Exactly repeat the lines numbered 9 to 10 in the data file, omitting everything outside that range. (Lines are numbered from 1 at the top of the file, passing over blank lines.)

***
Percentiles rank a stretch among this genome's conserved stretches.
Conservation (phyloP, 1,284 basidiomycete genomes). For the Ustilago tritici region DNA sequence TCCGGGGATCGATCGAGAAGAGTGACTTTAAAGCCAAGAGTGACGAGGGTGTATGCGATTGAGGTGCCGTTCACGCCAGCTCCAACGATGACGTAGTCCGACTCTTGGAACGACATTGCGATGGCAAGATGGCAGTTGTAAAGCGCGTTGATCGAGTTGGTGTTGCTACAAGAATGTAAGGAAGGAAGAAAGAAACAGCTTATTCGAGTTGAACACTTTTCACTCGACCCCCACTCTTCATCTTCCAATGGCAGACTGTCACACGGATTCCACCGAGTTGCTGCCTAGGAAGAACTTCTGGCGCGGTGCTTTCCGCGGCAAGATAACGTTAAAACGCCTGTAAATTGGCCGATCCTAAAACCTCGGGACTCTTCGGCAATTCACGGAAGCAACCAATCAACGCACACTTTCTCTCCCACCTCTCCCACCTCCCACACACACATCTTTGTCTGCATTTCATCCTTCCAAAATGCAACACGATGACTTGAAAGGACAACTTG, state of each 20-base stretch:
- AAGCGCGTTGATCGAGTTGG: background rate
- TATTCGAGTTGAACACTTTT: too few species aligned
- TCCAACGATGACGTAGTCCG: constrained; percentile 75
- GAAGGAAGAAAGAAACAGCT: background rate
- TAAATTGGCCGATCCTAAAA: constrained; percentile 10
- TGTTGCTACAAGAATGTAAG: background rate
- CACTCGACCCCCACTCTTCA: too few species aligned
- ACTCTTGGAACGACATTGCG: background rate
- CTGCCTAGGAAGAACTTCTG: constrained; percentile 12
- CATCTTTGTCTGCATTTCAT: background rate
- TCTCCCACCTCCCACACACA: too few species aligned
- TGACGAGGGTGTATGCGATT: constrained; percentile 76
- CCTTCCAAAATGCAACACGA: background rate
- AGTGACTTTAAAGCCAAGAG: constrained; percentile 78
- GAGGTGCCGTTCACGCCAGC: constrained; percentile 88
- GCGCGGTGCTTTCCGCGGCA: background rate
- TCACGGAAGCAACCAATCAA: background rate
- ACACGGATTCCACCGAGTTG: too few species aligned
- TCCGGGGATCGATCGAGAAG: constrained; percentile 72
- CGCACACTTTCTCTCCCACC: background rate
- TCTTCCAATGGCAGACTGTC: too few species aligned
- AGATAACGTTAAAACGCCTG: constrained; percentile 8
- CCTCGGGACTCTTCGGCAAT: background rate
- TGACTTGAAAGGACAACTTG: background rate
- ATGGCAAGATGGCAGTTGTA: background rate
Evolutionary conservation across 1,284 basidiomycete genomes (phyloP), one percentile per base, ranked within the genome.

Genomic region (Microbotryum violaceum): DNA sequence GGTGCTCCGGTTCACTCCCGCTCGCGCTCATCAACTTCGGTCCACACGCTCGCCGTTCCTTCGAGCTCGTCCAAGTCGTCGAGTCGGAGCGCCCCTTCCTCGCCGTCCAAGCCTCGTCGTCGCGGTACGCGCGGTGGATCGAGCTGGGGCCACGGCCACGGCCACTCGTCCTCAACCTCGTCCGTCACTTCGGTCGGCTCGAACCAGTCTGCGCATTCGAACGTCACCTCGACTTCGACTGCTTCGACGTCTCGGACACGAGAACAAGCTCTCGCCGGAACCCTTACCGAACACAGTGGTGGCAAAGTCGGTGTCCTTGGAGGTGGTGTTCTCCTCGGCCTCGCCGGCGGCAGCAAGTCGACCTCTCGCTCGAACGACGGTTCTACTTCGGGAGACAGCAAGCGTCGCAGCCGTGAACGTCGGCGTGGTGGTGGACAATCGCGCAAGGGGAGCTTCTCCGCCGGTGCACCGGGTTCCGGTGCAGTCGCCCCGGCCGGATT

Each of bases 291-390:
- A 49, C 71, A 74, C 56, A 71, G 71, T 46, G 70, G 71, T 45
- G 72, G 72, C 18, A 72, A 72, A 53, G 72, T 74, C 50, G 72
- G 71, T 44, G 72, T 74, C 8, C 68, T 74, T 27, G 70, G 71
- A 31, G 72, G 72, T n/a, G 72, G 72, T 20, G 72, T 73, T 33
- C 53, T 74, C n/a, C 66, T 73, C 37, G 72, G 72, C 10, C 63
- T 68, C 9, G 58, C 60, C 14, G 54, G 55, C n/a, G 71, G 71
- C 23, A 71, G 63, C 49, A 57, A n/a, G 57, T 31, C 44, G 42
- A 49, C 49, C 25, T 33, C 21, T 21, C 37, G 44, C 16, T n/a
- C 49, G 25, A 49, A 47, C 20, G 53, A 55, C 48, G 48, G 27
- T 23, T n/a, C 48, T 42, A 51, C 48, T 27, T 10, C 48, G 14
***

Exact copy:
- CACTCGACCCCCACTCTTCA: too few species aligned
- ACTCTTGGAACGACATTGCG: background rate